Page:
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Editor's Letter: When Black People Express Their Happiness, Others Should Mind Their Business

TRIGGER WARNING: This Editor's Letter covers the sensitive subject of suicide. If you know that reading this could have a negative impact on you, please go back to the homepage

A few months ago, I had one of the most significant life experiences. I got on the train and I noticed a young man - he was wearing a green jacket and had blondish, brownish hair- the hair colour most people call mousy. I got off the train to change at Mile End and so did he and then I heard screams. 

A train had come but it wasn’t my train. As the train left, I realised that people were still screaming. And London Underground staff came rushing down and dragged out the body of that boy I had seen and sat near on the train. Even as I’m writing it - it feels like I’m writing a script for an episode of This Is Us (the best show on TV) and the main characters are about to learn a profound life lesson from a stranger. Yet, what I’m writing is real life.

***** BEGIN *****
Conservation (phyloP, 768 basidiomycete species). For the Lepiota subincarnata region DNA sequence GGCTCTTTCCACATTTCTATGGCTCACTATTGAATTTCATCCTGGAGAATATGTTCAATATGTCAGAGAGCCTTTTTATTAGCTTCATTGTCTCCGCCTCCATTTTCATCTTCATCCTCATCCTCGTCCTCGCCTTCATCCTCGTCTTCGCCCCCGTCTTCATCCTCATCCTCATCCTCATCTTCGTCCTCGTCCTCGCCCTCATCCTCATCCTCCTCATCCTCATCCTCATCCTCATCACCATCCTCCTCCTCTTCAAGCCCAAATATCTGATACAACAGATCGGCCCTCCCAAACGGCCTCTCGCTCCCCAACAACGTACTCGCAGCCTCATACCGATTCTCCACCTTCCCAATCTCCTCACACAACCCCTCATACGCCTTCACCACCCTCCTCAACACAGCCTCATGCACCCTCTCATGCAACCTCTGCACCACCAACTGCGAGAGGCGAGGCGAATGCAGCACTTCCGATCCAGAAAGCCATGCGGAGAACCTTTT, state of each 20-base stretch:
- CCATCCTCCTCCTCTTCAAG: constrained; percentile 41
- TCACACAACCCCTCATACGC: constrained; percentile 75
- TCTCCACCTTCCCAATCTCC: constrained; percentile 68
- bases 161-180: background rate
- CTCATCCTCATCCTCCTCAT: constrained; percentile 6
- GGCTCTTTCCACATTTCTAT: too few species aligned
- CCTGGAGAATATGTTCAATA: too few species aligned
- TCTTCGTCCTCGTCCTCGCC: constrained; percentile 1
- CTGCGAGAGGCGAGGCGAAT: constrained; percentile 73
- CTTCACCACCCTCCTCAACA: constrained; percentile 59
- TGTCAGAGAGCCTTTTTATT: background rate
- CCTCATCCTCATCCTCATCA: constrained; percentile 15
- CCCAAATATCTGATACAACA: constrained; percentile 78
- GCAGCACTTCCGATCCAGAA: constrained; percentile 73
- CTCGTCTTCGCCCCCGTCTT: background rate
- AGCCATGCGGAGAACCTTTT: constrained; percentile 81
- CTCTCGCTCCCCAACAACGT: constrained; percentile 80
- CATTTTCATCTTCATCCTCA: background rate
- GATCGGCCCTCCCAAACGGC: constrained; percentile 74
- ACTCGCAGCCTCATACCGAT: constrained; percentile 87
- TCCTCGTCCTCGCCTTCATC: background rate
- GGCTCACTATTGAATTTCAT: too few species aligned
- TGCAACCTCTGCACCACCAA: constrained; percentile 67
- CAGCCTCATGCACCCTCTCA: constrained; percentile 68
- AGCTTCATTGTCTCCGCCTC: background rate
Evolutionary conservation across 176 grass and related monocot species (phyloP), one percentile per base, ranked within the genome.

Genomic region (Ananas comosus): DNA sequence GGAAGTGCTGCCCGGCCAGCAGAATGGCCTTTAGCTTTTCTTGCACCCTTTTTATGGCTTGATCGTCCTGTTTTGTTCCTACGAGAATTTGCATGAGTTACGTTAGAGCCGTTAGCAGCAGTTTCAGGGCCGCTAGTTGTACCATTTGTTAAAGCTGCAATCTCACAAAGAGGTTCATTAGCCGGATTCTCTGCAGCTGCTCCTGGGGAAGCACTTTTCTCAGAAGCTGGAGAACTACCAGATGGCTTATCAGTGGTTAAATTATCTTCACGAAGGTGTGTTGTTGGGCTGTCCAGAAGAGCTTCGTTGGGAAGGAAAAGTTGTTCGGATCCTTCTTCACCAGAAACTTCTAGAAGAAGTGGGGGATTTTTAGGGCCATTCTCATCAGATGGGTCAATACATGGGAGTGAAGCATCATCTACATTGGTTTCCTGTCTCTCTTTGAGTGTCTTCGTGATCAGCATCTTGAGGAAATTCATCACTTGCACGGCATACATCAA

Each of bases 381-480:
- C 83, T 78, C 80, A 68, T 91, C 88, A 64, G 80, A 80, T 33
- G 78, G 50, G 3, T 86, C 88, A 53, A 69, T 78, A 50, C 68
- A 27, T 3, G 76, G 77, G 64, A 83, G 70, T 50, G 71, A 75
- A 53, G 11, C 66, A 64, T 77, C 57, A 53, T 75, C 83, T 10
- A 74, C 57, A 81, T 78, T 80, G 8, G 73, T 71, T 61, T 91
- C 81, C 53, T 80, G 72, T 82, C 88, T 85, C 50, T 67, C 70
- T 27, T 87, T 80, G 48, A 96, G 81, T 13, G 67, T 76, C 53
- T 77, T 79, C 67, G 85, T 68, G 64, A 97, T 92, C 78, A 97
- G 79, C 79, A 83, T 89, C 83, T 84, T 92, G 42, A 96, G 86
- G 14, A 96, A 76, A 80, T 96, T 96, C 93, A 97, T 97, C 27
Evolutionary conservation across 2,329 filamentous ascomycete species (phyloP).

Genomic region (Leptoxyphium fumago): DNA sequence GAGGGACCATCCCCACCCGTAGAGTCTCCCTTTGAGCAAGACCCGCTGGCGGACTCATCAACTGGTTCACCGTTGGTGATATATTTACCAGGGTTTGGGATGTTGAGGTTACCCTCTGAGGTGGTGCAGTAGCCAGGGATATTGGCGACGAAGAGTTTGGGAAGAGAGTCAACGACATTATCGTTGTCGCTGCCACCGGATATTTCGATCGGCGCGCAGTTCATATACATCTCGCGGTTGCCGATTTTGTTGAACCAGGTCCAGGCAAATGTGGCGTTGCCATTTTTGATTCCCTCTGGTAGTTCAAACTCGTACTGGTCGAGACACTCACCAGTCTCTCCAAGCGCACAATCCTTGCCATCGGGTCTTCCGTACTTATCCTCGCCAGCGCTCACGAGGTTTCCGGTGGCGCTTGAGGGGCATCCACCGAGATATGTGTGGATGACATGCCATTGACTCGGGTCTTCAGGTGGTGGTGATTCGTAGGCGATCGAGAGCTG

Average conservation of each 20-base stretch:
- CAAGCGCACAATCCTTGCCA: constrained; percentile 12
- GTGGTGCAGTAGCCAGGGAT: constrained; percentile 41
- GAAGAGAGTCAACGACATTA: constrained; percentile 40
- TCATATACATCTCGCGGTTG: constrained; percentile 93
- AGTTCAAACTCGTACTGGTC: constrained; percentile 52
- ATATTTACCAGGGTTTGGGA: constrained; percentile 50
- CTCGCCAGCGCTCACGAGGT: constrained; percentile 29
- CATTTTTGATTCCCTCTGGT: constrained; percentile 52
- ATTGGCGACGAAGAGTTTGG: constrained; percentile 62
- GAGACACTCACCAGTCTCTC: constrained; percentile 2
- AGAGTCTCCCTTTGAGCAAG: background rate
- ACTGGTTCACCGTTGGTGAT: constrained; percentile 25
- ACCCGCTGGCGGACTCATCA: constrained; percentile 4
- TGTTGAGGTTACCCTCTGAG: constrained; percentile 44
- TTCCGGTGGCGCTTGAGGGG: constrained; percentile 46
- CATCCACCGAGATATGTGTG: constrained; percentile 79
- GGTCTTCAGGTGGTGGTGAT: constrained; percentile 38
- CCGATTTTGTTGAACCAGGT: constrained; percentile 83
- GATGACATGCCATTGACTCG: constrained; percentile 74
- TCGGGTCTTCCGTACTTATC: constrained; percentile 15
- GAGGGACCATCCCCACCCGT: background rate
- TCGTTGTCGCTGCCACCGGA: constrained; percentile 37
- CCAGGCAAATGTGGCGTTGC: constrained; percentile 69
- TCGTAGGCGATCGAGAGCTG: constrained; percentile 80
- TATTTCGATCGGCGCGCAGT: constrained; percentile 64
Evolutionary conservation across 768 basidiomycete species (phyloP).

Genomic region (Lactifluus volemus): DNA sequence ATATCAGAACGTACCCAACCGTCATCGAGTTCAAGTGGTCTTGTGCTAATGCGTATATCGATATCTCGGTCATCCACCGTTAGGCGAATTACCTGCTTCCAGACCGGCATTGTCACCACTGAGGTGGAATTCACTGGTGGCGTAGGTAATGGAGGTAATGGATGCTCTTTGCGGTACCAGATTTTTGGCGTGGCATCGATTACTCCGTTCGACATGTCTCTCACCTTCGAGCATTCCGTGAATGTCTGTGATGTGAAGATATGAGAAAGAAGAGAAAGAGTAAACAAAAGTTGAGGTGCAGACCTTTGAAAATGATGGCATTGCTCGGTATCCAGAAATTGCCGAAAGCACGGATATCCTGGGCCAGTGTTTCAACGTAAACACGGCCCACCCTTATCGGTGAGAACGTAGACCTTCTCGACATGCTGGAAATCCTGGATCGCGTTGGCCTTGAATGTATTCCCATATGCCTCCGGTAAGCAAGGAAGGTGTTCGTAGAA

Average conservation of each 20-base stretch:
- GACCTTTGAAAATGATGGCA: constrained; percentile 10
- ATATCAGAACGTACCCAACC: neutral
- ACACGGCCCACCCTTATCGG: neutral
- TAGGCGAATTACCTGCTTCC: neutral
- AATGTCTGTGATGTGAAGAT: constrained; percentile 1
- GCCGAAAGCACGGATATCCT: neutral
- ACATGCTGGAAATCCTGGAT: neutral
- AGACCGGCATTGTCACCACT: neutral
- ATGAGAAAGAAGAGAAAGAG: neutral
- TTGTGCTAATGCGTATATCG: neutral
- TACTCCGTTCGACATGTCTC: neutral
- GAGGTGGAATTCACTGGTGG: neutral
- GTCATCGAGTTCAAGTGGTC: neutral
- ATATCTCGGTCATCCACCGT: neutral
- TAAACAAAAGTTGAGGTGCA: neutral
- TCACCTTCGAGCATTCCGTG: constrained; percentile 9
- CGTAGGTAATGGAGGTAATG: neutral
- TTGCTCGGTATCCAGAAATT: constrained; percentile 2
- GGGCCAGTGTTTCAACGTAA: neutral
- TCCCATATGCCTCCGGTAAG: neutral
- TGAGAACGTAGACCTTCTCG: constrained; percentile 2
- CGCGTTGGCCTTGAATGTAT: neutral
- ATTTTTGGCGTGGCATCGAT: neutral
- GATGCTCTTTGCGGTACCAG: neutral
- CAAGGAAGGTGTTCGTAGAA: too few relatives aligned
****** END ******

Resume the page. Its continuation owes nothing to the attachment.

I saw someone that felt so worthless, so sad, that they didn’t think life was worth living. I left the station confused and I called my mum - she “I'm sorry you had to go through that.” My husband said the same thing and my two best friends said words to that effect when I told them in our WhatsApp group the following day. I didn’t understand why people were saying sorry to me. I was fine. I was still walking, living, breathing. 

Yet, in my mind, I wondered how could someone be so desperately unhappy that they didn’t think that their life was no longer worth living? Since early March, when the incident took place, I often thought how does one get to a place of being so unhappy, that you no longer believe that not one person would miss your presence? 

I have used this newsletter previously to say that blackness is about more than pain and perfection. I have used this newsletter to tell black women specifically that you don’t always have to be polite. But, this week, I want to use this newsletter to tell whoever is reading it, to do whatever you need to do to be happy. And, I am telling the black women who are reading this newsletter that being happy is revolutionary.